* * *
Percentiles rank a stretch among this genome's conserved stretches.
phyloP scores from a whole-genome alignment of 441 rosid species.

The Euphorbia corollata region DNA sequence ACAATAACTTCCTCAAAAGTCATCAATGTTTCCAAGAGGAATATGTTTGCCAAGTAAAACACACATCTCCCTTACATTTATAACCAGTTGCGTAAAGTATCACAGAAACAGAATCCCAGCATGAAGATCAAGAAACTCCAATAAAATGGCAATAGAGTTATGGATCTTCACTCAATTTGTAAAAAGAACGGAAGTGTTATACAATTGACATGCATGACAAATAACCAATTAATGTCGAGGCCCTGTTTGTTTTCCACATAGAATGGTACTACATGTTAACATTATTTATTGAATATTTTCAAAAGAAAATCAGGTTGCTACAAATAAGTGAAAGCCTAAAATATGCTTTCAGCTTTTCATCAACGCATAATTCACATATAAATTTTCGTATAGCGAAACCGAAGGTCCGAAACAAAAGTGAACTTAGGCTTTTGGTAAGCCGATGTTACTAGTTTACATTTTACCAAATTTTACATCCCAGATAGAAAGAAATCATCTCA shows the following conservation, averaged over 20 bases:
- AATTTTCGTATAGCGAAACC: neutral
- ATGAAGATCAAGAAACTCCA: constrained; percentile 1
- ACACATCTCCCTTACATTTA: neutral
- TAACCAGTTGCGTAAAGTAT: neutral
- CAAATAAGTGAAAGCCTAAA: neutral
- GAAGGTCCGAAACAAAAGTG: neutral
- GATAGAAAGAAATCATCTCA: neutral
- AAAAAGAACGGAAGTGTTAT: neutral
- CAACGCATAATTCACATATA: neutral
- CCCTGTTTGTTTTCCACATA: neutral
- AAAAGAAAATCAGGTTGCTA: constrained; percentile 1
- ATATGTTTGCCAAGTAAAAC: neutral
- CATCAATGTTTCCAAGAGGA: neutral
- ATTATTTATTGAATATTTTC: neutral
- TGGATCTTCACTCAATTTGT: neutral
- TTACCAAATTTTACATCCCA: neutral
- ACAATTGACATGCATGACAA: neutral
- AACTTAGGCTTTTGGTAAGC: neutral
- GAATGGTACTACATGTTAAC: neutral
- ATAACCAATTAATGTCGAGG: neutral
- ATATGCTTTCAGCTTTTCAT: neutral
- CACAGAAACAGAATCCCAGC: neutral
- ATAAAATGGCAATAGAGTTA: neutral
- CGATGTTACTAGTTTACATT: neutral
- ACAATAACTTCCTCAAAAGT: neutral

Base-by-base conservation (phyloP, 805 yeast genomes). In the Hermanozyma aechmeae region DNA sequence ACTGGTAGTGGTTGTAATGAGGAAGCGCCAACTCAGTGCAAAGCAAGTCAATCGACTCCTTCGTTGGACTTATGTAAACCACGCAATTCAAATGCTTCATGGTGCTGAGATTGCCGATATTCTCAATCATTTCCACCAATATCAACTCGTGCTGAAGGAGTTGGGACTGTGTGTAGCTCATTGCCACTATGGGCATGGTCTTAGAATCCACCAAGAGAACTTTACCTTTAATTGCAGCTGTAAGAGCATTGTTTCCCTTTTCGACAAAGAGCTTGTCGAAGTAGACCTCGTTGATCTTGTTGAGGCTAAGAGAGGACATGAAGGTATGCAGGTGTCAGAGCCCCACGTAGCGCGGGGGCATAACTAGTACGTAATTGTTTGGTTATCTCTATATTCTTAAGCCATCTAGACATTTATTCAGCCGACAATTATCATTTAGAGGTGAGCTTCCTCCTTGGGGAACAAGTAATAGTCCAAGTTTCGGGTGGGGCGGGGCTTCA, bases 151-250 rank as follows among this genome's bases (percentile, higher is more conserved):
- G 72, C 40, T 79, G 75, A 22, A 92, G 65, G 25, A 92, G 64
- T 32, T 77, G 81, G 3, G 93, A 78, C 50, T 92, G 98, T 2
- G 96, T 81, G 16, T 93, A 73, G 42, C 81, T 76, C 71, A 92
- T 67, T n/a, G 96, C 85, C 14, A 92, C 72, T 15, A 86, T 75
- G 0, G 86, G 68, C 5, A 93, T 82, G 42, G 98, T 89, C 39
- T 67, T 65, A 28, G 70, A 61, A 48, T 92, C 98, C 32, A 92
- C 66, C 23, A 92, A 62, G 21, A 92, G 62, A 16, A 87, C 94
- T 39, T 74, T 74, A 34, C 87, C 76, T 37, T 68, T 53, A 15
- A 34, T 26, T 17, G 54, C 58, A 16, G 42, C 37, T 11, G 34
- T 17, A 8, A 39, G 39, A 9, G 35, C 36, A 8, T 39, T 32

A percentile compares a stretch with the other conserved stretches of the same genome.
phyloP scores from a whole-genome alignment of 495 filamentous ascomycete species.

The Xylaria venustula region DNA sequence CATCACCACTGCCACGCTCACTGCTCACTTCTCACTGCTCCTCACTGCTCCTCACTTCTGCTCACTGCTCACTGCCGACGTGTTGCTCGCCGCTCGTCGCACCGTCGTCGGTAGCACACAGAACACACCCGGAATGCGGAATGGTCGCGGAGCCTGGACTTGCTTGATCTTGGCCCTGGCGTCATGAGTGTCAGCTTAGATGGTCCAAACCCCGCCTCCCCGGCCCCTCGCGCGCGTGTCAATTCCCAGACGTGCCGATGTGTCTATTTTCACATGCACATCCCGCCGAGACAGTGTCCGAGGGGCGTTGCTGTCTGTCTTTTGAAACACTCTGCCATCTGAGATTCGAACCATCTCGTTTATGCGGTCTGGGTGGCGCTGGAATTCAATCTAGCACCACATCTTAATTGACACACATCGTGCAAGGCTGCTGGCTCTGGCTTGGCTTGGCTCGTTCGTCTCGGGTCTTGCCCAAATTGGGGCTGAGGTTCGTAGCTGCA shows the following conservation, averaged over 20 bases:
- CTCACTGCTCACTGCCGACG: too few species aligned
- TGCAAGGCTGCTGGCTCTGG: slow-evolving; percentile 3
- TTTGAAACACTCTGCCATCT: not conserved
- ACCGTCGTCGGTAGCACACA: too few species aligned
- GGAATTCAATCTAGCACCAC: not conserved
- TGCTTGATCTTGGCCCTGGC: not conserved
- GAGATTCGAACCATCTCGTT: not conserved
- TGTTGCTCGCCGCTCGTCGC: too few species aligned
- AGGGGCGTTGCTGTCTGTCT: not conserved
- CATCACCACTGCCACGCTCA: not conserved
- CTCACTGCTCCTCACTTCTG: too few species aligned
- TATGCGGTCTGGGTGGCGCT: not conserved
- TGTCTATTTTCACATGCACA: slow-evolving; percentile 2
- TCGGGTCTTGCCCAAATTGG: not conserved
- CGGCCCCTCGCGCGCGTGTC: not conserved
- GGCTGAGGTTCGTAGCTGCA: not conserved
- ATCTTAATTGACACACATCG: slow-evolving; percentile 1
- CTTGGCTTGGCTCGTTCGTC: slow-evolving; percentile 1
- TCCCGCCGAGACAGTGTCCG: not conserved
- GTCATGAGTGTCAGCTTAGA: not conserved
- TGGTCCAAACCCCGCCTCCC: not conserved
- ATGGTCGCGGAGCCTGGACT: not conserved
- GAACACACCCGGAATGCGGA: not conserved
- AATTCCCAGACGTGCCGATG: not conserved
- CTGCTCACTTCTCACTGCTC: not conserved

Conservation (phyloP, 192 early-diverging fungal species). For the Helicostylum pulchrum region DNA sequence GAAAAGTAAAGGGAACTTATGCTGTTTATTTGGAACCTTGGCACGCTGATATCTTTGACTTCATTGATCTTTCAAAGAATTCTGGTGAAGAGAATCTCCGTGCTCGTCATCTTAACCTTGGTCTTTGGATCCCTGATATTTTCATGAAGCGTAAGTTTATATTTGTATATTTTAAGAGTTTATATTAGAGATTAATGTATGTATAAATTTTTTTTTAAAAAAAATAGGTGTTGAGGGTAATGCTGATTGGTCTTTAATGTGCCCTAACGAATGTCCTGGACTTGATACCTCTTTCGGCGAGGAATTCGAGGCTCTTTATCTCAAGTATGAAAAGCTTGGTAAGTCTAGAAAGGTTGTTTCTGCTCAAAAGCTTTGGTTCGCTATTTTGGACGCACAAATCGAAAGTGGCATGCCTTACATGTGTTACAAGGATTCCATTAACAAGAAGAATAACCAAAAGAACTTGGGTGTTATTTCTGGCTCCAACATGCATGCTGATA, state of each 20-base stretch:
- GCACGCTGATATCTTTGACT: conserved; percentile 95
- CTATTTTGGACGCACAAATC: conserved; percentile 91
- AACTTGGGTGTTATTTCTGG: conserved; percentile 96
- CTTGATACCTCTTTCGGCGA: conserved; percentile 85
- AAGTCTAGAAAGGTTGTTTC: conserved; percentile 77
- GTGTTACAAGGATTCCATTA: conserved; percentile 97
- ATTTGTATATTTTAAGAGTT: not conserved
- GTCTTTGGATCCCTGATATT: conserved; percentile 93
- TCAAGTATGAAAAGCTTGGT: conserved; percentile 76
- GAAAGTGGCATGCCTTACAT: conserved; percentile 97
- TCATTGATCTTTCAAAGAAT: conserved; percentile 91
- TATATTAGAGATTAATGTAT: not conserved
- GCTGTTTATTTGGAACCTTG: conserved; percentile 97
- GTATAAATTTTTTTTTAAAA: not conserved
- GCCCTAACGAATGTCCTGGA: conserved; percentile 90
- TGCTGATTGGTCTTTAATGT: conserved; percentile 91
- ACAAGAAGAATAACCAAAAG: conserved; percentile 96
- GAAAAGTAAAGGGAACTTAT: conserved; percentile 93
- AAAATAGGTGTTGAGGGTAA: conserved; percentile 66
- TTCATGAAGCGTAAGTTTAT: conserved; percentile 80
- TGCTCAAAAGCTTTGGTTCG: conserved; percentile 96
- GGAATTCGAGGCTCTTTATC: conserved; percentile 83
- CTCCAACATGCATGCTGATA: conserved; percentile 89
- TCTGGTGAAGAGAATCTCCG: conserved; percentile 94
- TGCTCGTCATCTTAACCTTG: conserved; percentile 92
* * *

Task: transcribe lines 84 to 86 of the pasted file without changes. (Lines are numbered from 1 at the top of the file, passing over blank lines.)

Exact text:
- TGCTGATTGGTCTTTAATGT: conserved; percentile 91
- ACAAGAAGAATAACCAAAAG: conserved; percentile 96
- GAAAAGTAAAGGGAACTTAT: conserved; percentile 93